In mathematics, an empty function is a function whose domain is the empty set. For each set A, there is exactly one such empty function

f_A: \varnothing \rightarrow A.
The graph of an empty function is a subset of the Cartesian product ∅ × A. Since the product is empty the only such subset is the empty set ∅. The empty subset is a valid graph since for every x in the domain ∅ there is a unique y in the codomain A such that (x,y) ∈ ∅ × A. This statement is an example of a vacuous truth since there is no x in the domain.
The existence of an empty function from ∅ to ∅ is required to make the category of sets a category, because in a category, each object needs to have an "identity morphism", and only the empty function is the identity on the object ∅. The existence of a unique empty function from ∅ into each set A means that the empty set is an initial object in the category of sets. In terms of cardinal arithmetic, it means that k^{0} = 1 for every cardinal number k – particularly profound when k = 0 to illustrate the strong statement of indices pertaining to 0.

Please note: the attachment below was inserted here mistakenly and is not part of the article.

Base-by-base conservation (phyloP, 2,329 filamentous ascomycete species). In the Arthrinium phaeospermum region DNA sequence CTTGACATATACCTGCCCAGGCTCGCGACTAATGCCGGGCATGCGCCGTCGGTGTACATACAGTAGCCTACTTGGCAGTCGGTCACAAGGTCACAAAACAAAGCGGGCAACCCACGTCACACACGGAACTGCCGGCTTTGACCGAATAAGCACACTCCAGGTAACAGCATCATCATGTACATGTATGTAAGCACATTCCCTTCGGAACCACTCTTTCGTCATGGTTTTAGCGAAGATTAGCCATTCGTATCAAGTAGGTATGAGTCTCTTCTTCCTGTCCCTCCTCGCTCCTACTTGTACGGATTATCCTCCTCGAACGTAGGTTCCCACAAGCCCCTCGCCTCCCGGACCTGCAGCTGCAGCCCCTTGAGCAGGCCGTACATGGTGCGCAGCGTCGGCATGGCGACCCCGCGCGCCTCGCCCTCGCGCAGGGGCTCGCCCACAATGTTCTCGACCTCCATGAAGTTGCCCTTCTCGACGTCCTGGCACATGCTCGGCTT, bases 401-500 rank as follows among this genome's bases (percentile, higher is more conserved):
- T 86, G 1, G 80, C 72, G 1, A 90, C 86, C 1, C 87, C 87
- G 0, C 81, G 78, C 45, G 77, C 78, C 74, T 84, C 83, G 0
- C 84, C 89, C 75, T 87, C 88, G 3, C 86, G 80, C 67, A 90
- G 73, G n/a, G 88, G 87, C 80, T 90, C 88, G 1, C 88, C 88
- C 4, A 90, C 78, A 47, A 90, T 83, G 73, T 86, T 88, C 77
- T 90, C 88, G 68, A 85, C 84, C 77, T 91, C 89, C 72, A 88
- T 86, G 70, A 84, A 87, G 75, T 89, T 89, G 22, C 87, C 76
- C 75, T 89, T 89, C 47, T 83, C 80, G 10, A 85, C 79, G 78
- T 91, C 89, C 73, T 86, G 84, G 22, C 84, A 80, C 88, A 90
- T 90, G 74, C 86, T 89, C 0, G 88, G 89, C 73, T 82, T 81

When defining the term "constant function" precisely, most authors will not care whether or not the empty function qualifies, and will use whatever definition is most convenient. Sometimes, however, it is best not to consider the empty function to be constant, and a definition that makes reference to the range is preferable in those situations. This is much along the same lines of not considering 1 to be a prime number, an empty topological space to be connected, or the trivial group to be simple.
References

Herrlich, Horst and Strecker, George E., Category Theory, Heldermann Verlag (2007).
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